Super Mario Maker has been available for only about a month. But already the community response has been incredible. The game gives players most of the tools from the biggest Mario games of the last 30 years. It lets them run wild with crazy concepts and inventive ideas.
New sub-genres of the traditional Mario platformer have already been established. There’s everything from “Don’t Move” automatic levels to faithful remakes of other classic Nintendo titles. We’ve scoured the top charts to find some of the best levels.
Most Insanely Difficult
Pit of Panga: P-Break
The devious genius PangeaPanga has quickly become a legend amongst Mario Maker designers. His Pit of Panga series tests the limits of even the most skilled platformers. The series requires perfectly timed jumps. Rote memorization is needed for each task. And you must practice enough to make you tear your hair out. Over 13,000 people have tried this level. There have been more than 600,000 total attempts. As of this writing only nine have beaten it. Good luck.
Bowser Jr.’s Stolen Cargo Train!
In Super Mario Makeryou can make your levels auto-scroll to the right, like the airship battles in Super Mario Bros 3. Creator AndyK uses it for a really well-designed train-level. Lots of neat concepts, like using the sawblades as wheels and entering various train cars using doors and pipes, are well realized. It even has a little boss battle at the end.
Level With the Biggest Existential Crisis
Waluigi’s Unbearable Existence
Some Mario Maker levels attempt to tell a story. A few go to some really dark places. Kris creates an evocative and quite dark little tale. He uses a Waluigi costume with some unavoidable traps and somber messages spilled out in coins. Poor Waluigi.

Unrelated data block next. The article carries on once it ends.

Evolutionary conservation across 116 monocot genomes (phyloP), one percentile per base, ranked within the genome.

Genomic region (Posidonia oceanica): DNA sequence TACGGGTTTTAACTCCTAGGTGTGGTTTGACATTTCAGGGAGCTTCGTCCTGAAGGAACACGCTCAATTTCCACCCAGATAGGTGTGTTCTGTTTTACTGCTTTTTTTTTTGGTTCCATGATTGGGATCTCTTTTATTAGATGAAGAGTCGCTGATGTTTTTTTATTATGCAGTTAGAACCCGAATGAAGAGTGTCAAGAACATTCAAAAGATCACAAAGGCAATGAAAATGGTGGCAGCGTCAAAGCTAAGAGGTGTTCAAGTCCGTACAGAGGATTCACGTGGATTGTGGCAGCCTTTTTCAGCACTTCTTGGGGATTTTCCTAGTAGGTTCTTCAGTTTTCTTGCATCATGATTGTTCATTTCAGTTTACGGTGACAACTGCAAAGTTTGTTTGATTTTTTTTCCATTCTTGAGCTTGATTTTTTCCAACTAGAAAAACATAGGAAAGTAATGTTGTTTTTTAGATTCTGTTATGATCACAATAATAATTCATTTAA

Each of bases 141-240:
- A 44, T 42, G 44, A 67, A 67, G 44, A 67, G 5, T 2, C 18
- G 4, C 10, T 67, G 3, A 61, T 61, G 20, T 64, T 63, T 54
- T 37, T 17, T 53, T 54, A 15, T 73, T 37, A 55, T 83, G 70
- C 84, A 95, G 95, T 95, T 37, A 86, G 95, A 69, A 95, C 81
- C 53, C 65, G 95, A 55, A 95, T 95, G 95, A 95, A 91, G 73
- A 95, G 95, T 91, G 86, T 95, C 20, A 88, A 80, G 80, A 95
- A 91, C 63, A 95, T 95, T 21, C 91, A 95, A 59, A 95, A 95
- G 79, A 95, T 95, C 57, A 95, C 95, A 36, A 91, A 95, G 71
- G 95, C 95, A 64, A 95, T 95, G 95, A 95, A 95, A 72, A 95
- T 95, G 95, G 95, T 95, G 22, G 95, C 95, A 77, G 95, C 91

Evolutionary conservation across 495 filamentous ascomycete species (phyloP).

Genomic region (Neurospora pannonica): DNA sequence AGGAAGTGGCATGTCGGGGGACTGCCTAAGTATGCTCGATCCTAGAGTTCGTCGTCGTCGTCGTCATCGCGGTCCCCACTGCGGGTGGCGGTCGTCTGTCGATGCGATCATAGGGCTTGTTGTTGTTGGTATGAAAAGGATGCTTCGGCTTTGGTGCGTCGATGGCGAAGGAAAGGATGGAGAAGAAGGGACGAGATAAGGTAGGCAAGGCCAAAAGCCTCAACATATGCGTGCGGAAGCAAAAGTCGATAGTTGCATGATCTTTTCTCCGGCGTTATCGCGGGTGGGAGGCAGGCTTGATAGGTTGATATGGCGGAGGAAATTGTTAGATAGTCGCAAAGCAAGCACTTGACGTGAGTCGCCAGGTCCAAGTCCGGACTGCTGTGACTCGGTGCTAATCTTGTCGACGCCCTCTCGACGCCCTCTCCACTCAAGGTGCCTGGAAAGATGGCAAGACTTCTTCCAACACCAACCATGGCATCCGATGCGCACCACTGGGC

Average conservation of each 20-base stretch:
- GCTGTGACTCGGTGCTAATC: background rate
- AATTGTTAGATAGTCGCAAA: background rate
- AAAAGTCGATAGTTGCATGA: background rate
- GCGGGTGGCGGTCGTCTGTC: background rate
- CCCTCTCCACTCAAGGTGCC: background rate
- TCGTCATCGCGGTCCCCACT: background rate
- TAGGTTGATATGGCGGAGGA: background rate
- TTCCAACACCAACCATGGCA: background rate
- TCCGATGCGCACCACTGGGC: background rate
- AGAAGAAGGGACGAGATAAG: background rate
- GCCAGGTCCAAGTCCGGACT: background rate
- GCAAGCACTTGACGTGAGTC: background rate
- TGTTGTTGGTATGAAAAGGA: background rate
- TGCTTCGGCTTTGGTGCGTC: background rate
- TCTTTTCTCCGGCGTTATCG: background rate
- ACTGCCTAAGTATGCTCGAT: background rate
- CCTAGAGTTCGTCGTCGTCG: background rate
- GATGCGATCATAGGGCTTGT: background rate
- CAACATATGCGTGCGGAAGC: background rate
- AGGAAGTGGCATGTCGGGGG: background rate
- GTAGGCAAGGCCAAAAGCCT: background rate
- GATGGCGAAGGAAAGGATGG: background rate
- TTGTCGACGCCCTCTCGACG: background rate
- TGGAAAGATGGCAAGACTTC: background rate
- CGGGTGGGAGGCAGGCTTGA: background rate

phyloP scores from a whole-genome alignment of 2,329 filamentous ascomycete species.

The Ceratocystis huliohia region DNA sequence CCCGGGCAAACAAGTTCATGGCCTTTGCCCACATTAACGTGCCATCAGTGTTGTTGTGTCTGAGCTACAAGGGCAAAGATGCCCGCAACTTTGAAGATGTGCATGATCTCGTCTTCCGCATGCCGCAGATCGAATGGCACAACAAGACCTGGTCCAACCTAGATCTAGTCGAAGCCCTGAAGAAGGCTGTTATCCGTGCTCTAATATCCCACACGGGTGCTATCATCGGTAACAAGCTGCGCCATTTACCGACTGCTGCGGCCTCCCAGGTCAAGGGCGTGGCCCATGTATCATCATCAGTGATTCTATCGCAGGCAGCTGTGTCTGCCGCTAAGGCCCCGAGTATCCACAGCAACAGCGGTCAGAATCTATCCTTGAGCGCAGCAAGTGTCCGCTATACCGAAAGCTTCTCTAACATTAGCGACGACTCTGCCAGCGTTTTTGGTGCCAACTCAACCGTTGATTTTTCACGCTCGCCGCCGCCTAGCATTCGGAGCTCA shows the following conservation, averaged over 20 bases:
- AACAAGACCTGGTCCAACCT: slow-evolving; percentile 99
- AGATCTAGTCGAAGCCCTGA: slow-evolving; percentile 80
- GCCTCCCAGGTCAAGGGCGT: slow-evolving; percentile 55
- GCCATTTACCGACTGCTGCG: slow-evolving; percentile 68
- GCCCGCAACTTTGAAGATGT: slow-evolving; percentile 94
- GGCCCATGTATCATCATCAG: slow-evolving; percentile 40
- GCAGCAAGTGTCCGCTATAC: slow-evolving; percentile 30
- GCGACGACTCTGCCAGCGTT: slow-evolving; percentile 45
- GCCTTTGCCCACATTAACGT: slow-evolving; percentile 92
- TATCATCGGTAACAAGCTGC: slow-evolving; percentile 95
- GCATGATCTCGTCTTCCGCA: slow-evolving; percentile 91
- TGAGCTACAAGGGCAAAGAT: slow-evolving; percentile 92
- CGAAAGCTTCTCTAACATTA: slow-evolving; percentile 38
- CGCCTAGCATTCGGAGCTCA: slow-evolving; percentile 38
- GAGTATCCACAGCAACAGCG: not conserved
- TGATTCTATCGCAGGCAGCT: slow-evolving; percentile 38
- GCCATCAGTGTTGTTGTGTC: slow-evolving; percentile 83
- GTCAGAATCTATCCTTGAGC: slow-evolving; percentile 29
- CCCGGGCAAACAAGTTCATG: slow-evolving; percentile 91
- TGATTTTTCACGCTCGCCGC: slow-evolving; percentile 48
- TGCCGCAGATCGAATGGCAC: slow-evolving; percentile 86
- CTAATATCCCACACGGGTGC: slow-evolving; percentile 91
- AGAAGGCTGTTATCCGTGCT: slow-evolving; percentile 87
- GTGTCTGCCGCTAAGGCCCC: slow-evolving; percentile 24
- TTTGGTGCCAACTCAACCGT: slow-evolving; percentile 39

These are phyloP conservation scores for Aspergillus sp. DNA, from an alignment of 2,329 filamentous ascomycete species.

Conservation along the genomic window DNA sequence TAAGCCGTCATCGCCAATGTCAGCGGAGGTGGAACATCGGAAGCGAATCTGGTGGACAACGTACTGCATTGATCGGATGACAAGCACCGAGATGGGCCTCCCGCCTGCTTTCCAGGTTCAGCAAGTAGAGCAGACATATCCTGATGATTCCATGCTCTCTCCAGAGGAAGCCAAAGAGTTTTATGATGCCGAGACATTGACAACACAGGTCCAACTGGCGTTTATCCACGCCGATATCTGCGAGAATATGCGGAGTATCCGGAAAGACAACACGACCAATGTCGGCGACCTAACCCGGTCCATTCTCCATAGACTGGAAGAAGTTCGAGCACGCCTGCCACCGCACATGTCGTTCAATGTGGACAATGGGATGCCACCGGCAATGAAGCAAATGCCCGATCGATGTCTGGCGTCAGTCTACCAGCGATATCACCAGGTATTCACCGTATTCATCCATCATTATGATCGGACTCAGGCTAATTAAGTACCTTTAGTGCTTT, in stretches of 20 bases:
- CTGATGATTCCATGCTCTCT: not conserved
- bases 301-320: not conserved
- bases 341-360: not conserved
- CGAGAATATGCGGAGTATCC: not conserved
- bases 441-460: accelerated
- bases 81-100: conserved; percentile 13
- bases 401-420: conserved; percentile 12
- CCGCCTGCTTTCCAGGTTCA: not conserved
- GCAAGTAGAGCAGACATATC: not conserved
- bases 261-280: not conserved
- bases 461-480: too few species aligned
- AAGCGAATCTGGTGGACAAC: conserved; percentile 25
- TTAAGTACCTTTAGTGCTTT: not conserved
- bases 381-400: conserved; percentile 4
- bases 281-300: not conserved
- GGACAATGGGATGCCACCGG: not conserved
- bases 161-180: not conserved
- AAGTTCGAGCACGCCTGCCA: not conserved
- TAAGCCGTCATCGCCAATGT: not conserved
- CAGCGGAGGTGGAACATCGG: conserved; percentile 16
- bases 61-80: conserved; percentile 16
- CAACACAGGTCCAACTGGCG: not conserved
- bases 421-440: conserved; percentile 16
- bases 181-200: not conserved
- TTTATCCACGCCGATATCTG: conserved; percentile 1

Most Humorous Design
Infiltrate Bowser’s Throne Room
AndréGX has dominated the ranked charts of Mario Maker levels since release. This creative level of assaulting Bowser’s castle via the bathroom was one of his first brilliant designs. See if you can spot all the silly gags and, ahem, toilet humor.
Most Nostalgic for Metroid
Caverns of Zebes: A METROID Maze
The impressive library of amiibo figures and built-in costumes serve as the inspiration for some players. Some of them have recreated some of Nintendo’s most beloved franchises and levels, including Metroid. This gigantic version of the original Metroid is long, but it brings back all the memories of exploring the planet Zebes.
Best Mega Man Remake
Fire Man Stage
User Krisi has been building some impressive and faithful recreations of the boss stages from the original Mega Man. Thanks to the power of amiibo costumes and the depth of Mario Maker’s tools, the levels are incredibly accurate. Krisi uses some brilliant designs to adept the blue bomber into Mario’s world.
Best “Don’t Move” Level
Currently dominating the sTheare
The popular “Don’t Move” levels are dominating the star charts. These levels are a wonder of ingenuity and design. Mario is whisked through a level via conveyor belts, bouncing music notes, and moving girders. He is often hurled at incredibly high speeds. He faces narrow misses and an array of special effects. This particular level is currently the #1 ranked stage. It’s pure fun to just sit back and watch.
Best Music Level
Ocarina of Time Windmill Theme
Music levels are growing in popularity thanks to the music note blocks’ ability to generate different pitches. User Sporky effectively uses this to create an entire song. Mario is shuttled along a predetermined path. Several great and well-known Nintendo tracks are available. But the winner is the catchy Windmill theme from The Legend of Zelda: Ocarina of Time for its excellent visual accompaniment.
Best Level by a Professional Game Developer
Derek Yu – The Four Hell Towers
Gaming site Polygon has a neat series where they sit game developers in front of Super Mario Maker and have them construct a level. Derek Yu, best known for designing 2012’s challenging platformer Spelunky, crafted an equally challenging but intriguing Mario level called The Four Hell Towers. It’s full of secrets and hidden paths and strikes a great balance, just like Spelunky!
Maze levels have begun cropping up in Mario Maker. These levels utilize the precise controls that Mario is famous for. They often set up traps, dead-ends, and aggravating fail-states. Maze Time is the best I’ve played. It’s a big (but not too big) maze that slowly unravels its secrets and becomes a bit easier with every failure.